Brittany Ferries, new air routes, prices: Six France travel updates

With the summer approaching, we look at reopening ferry and air routes and Air France’s price hike

We look at the stories affecting travel to, from and around France this week
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The biggest travel story of the week has undoubtedly been the storm over P&O Ferries’ decision to sack 800 of its British staff in a move to cut costs.

This has not gone down well with many politicians, unions, public figures and Connexion readers expressing their anger.

Read more:P&O Dover-Calais line still cancelled, readers plan to boycott service

The company’s Dover-Calais route remains suspended since the announcement on March 17.

But in positive news for ferry travellers, several of Brittany Ferries’ routes are set to open, beginning tomorrow (March 26) with the Saint-Malo-Portsmouth service.

Brittany Ferries’ summer season begins

Brittany Ferries' Roscoff-Plymouth route starts up again on Monday, March 28, after a winter break, with the ship the Armorique making daily trips.

And the Cherbourg-Poole route will reopen on April 4.

Brittany Ferries’ CEO Christophe Mathieu said the company was “delighted” to bring back the services after the closures.

Air France-KLM ticket prices rise amid surging fuel costs

Air France-KLM is increasing its long haul ticket prices to help it manage the rising cost of fuel.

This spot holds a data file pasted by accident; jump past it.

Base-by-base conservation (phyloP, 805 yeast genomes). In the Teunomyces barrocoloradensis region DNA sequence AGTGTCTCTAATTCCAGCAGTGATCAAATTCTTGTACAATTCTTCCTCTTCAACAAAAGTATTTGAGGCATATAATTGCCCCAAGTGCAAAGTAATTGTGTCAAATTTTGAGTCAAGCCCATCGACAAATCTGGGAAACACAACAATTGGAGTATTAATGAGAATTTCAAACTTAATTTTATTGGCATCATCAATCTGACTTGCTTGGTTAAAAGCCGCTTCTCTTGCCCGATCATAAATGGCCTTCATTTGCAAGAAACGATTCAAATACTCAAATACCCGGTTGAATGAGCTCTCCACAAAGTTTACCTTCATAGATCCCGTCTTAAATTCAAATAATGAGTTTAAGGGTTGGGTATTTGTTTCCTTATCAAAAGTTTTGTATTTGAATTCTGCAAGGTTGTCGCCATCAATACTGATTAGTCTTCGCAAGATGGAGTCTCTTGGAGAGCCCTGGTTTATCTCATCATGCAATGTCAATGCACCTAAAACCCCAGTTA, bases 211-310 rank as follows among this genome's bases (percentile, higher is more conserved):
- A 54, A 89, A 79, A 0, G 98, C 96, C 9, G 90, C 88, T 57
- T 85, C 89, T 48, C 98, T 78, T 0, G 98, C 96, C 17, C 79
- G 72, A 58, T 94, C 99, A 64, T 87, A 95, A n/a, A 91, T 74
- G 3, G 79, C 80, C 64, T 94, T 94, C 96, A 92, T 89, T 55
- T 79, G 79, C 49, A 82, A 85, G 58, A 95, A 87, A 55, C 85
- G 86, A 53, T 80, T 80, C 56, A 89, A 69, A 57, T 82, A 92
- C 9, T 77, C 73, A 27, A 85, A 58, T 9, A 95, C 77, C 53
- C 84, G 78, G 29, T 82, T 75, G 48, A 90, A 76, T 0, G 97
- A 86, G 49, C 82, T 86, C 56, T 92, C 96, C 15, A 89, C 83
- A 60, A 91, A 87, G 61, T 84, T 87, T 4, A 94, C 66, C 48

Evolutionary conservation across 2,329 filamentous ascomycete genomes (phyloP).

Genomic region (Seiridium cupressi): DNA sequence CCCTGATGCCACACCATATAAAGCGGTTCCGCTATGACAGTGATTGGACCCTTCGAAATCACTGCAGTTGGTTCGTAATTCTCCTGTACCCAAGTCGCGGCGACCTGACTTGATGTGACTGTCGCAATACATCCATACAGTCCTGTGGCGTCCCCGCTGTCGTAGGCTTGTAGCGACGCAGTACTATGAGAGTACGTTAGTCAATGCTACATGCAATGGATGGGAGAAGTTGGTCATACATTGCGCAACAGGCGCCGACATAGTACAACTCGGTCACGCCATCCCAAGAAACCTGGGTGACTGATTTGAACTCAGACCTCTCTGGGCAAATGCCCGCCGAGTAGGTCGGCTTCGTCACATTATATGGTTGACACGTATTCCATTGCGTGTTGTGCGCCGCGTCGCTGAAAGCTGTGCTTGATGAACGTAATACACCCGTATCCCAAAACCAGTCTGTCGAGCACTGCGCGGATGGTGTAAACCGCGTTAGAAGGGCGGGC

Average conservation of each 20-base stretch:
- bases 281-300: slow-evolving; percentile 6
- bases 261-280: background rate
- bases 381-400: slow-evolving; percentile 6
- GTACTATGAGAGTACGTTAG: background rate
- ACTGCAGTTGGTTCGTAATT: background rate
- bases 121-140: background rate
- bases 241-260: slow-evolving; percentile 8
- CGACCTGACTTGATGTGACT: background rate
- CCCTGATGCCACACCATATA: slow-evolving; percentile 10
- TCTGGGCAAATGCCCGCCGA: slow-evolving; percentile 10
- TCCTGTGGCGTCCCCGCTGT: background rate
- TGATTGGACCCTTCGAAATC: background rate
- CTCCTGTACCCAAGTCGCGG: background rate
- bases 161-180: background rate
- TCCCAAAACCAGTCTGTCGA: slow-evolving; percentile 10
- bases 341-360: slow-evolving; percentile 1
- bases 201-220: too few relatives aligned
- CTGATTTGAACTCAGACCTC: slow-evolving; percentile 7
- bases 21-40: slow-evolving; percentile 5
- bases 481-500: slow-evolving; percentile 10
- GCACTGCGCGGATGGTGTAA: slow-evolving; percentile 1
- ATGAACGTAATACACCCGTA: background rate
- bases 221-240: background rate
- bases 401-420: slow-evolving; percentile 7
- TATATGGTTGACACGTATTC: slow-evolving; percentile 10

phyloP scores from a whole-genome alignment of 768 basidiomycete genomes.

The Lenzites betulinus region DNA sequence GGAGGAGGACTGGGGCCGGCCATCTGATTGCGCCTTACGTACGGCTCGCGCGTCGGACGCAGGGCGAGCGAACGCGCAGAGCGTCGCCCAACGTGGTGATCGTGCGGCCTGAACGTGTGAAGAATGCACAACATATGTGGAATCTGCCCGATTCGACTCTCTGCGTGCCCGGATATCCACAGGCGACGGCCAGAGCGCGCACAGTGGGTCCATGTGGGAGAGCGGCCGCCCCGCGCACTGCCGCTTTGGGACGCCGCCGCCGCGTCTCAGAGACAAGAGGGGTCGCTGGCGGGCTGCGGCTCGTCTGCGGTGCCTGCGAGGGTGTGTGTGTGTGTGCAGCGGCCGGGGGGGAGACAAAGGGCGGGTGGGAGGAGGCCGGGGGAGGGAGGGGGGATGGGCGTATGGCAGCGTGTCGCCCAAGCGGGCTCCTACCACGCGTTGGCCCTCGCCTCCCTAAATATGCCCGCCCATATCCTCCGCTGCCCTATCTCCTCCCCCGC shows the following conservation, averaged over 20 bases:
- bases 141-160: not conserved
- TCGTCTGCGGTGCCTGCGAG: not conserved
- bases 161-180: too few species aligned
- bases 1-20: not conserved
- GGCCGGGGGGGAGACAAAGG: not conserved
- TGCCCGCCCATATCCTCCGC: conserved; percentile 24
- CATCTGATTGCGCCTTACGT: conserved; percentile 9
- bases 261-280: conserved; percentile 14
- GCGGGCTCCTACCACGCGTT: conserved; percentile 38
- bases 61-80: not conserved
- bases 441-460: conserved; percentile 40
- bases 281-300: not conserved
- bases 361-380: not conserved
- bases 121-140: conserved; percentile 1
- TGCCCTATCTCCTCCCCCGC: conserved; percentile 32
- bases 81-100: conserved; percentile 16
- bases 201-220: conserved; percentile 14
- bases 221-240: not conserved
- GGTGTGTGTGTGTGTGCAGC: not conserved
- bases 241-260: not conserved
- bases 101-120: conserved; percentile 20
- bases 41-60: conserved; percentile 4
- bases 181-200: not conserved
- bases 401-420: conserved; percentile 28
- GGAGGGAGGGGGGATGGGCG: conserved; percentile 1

Read more:Air France raises prices: Will Ryanair and EasyJet follow?

The “amount varies according to the destination,” a company spokesperson has told A ticket for a flight from Paris to Havana, for example, is now €40 more expensive.

Air France-KLM has been one of the slower airline groups to put rates up. It said last week that it had “good fuel coverage,” having already bought 72% of its supplies for the first quarter of 2022 and 63% for the second.

The airline added: “Thanks to this, we are not yet seeing a correlation between the price of fuel and of tickets, but we are following the situation.”

Read more: French airline passengers face 20% rise in fares due to fuel costs

While it increases its prices on long-haul routes, Air France is also putting other tickets on sale, offering cheaper fares for passengers booking before April 4. A return flight between Lyon and Bologna, for example, now costs €88.

At the beginning of March, Thomas Juin, head of the Union des Aéroports Français, said that fuel now represented “a quarter of airline costs.”

Montpellier Airport unveils summer schedule

Montpellier-Méditerranée Airport has announced its summer schedule, with flights to 35 destinations in 17 countries.

“What’s more, low-cost offerings have never been so strong at Montpellier,” the airport said.

Passengers are able to fly to 10 French destinations – Ajaccio, Bastia, Brest, Caën, Lille, Nantes, Paris-Charles de Gaulle, Paris-Orly, Rennes and Strasbourg – from the airport.

They can also reach Berlin, Split, Copenhagen, Seville, Athens, Heraklion, Mykonos, Santorini, Rome, Luxembourg, Oslo, Amsterdam, Rotterdam, Lisbon, London-Gatwick, London-Luton, Stockholm and Basel-Mulhouse-Freiberg in Europe.

Finally, Montpellier has seven longer-haul destinations on offer: Algerian capital Algiers, Moroccan cities Casablanca, Fes, Marrakech, Nador and Oujda and Tunisian capital Tunis.

Sniffer dogs deployed in greater numbers in Ile-de-France stations

SNCF’s Ile-de-France security services are doubling the number of sniffer dogs deployed in its stations in order to reduce the likelihood of a bomb disposal squad having to intervene in the case of a suspicious package being found.

Suspicious packages and the procedure that station teams must follow on discovering one are the principal cause of train delays in France.